Don Mee Choi

posted in: 2019, Participants | 0
Photo credit: Jay Weaver

Born in Seoul, South Korea, Don Mee Choi is the author of Hardly War (Wave Books, 2016) and The Morning News Is Exciting (Action Books, 2010), and chapbooks Petite Manifesto (Vagabond Press, 2014), Ahn Hak-sôp #4 (The Green Violin, 2018), Sky Translation (Goodmorning Menagerie, 2019), and a pamphlet of essays Freely Frayed (Wave Pamphlet #9, 2014). She has received a Whiting Award, Lannan Literary Fellowship, and Lucien Stryk Translation Prize, and is currently a 2019 DAAD Artists-in-Berlin Program Fellow. She has translated several collections of Kim Hyesoon’s poetry, including I’m OK, I’m Pig! (Bloodaxe Books, 2014), Poor Love Machine (Action Books, 2016) and Autobiography of Death (New Directions, 2018).



Suicide Parade 


Let’s take a closer look at the most feared weapon used by the US in the

Korean War, a gelling powder composed of naphthalene and palmitate

(hence napalm)

65% oleic acid + 30% coconut fatty acid + 5% naphthenic acid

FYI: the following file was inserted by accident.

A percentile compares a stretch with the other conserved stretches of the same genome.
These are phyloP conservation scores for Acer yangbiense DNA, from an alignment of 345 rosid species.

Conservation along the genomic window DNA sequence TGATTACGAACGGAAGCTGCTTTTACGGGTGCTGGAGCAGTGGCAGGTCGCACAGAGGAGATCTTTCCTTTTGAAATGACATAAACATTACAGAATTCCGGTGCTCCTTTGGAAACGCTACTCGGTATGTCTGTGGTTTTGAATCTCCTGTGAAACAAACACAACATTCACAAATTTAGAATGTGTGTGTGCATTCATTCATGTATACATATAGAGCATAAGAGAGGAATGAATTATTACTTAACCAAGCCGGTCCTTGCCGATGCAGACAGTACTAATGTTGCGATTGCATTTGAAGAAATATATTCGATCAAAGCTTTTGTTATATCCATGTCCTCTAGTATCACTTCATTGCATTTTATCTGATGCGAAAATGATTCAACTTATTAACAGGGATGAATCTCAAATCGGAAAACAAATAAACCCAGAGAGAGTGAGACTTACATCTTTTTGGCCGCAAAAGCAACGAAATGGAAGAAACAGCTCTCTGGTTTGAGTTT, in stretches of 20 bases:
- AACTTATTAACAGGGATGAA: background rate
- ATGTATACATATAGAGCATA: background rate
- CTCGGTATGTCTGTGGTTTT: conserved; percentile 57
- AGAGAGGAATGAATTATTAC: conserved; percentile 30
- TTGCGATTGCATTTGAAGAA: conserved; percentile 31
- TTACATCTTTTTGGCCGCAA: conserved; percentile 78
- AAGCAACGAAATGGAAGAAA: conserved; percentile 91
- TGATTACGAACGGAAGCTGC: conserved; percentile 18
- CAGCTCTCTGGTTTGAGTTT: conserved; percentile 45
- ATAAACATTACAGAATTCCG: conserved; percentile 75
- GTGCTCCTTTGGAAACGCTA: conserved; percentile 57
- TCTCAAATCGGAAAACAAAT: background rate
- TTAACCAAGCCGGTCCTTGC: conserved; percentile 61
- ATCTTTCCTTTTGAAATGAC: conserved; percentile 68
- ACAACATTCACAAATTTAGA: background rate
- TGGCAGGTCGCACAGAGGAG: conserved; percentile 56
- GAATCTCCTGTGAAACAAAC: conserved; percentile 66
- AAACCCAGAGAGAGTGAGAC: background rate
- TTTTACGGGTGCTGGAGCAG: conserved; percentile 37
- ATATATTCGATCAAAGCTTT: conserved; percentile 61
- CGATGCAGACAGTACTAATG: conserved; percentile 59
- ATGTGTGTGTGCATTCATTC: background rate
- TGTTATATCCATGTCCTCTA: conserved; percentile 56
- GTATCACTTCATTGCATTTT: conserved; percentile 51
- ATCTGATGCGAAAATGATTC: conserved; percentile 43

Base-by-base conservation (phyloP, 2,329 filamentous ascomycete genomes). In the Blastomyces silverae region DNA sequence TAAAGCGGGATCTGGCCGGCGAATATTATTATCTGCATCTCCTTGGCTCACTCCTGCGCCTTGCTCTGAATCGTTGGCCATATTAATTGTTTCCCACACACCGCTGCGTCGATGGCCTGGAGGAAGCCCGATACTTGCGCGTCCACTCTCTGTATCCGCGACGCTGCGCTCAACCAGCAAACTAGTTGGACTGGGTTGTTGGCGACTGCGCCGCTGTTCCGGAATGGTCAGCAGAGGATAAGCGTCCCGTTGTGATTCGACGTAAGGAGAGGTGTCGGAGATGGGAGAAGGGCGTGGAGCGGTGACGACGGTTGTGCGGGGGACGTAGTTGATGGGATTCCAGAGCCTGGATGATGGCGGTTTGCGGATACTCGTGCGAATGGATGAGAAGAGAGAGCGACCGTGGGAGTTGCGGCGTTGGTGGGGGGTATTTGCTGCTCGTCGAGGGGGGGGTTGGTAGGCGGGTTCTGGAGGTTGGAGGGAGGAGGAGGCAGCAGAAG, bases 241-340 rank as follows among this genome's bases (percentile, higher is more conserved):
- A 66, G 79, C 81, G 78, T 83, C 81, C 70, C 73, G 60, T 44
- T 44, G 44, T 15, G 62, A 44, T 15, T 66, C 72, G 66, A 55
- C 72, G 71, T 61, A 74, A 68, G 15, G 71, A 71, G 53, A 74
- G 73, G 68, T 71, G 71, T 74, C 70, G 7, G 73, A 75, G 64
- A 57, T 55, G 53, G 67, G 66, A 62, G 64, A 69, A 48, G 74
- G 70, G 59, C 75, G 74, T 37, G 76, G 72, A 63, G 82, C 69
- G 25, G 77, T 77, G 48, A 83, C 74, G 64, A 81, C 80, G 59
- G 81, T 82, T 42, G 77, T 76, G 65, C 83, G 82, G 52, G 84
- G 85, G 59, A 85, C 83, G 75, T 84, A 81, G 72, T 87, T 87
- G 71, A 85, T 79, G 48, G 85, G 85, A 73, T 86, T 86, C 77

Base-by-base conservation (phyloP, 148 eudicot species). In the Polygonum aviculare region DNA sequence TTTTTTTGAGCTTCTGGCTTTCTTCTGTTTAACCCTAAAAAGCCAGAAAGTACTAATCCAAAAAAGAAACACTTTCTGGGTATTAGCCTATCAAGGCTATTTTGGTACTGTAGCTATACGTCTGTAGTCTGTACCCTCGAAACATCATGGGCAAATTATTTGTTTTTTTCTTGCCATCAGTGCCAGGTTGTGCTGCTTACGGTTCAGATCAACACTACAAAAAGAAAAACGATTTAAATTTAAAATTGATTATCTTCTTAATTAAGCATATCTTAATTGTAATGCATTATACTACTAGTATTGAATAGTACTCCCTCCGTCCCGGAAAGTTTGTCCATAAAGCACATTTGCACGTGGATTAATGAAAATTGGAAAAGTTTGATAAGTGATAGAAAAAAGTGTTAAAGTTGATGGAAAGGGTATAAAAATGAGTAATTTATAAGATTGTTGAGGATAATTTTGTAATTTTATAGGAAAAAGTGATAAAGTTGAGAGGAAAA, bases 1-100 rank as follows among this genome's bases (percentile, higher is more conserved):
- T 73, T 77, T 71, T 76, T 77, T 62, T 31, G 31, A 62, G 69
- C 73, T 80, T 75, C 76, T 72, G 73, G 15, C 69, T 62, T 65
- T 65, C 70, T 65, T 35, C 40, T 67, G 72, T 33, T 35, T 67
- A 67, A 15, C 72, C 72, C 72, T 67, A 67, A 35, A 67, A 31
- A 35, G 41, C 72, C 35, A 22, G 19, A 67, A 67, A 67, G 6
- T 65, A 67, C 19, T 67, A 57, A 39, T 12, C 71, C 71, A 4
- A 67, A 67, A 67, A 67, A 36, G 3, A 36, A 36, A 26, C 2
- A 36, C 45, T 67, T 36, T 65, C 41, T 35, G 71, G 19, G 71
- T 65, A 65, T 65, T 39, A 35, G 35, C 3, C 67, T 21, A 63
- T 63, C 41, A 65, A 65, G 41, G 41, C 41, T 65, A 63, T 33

necessitates most arguably necessary clinging burning

necessitates gasoline and stirring (hence gasstir)

which is to say South Korean laborers funnel napalm powder into gasoline tanks

Moisture is the greatest problem in mixing napalm

Reds dead without a mark on them (hence hardly)

Wooden warehouses and thatched-hut villages, common in Korea, were made

to order for firebombs, as were Japan’s wooden cities

(hence napalm) and (hence gasstir) and the respectable distance of the planes

maintains a gusto of ringspots

maintains Bombenbrandschrumpfleichen

which is to say incendiary-bomb-shrunken bodies

so the story of napalm is still being written in Korea

(hence napalm) + (hence gasstir)

double hence


“Suicide Parade” from Hardly War. Copyright 2016 by Don Mee Choi. Used with permission of the author and Wave Books.